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Contact Sheets

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Assignment 2 Collecting – Crowds and Personal Space: Reflection Post Tutor Review

Again as per Assignment 1, I will keep the detailed comments private but in summary the overall feedback was positive, the theme of the assignment was deemed of interest and engaging, and the recommendation was made to move on to Assignment 3.  I feel the comments given were very fair annotated with excellent mentoring pointers, and confirmed for me where I am in terms of course development and what is needed for the future.

In summary the changes needed to the work are:

  • Too many overly similar images in that while the individual images are strong I need to substitute others from the contact sheets.
  • A need to change hanging plan layout for image affinity so as the images balance each another in a more harmonious way.
  • An in depth objective analysis of my thinking in selecting these images needs to be written and added.
  • Reasoning behind the sequencing and layout of hanging plan is required.

These changes will be made and a revised Assignment 2 will subsequently be posted.

In addition it was recommended to add to my Research section the practitioner responses to my questions about personal space.

Assignment 2 Collecting – Crowds and Personal Space : Reflection Post Submission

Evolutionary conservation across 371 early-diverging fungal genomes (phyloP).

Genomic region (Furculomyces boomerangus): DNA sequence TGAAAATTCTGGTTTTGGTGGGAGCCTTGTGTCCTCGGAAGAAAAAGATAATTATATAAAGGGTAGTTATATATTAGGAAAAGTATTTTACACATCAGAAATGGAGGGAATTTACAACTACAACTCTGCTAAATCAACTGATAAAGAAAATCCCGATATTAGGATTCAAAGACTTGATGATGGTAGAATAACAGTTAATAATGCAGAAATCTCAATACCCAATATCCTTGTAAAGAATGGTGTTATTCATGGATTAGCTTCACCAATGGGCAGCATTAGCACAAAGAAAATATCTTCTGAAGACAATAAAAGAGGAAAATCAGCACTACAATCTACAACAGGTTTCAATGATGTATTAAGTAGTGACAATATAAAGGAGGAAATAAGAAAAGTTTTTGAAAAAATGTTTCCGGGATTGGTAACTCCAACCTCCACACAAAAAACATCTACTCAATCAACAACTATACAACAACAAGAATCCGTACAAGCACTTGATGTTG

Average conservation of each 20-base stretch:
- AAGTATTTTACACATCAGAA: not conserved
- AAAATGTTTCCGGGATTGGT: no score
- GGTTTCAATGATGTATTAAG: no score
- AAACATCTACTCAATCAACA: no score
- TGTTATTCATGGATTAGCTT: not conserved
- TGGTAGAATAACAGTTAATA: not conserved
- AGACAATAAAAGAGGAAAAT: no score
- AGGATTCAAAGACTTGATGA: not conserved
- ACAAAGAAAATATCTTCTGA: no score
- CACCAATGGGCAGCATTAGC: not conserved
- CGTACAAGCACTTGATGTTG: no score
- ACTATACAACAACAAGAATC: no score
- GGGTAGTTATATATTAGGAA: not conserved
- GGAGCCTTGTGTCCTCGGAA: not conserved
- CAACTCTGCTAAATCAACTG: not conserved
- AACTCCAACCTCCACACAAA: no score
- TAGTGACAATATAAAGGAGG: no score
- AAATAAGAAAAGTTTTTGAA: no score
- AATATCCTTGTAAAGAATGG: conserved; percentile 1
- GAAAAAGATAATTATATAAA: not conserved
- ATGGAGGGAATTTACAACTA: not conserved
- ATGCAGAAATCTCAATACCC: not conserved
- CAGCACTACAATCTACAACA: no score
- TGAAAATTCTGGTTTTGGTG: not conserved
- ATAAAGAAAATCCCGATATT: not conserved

Overall I believed I have met the criteria therefore would judge my work at the detailed level as follows:

Demonstration of technical and visual skills – Materials, techniques, observational skills, visual awareness, design and compositional skills. (40%)

  • Technical skill: All in focus, all exposed as I wanted then, all level, depth of field as I required
  • Observational skills: Did not go for the obvious, selected carefully the subjects and scenes I needed to depict both personal space and the invasion of personal space
  • Design/Compositional skills: As required by the question I selected a variety of focal lengths and focal points. Also the pictures are all landscape format for consistency without any or very little any cropping.  The core elements are contained within frame which I wanted to depict.

Quality of outcome – Content, application of knowledge, presentation of work in a coherent manner, discernment, conceptualisation of thoughts, communication of ideas. (20%)

  • I feel I have produced images that show visual qualities that allow the viewer to connect with the theme at hand. I believe that the viewer can see the idea and concept of personal space manifest itself through the images.  I feel the image do not come across as just pictures of crowds but can be seen that they have been taken for a purpose both as standalone images and as part of themes set.
  • Where I feel I have much to learn is that of the editing process and the final ‘hanging plan’. With many images to choose from deciding which to use so that it demonstrates all aspects of personal space and as a set of coherent images was not without difficulties.  I fear that I could have spent just as long with this process as I did with producing the body of work in the first place.  In the end I feel comfortable (within my current knowledge) with the balance of the final set.  No doubt there is much room for improvement as the assignments progresses.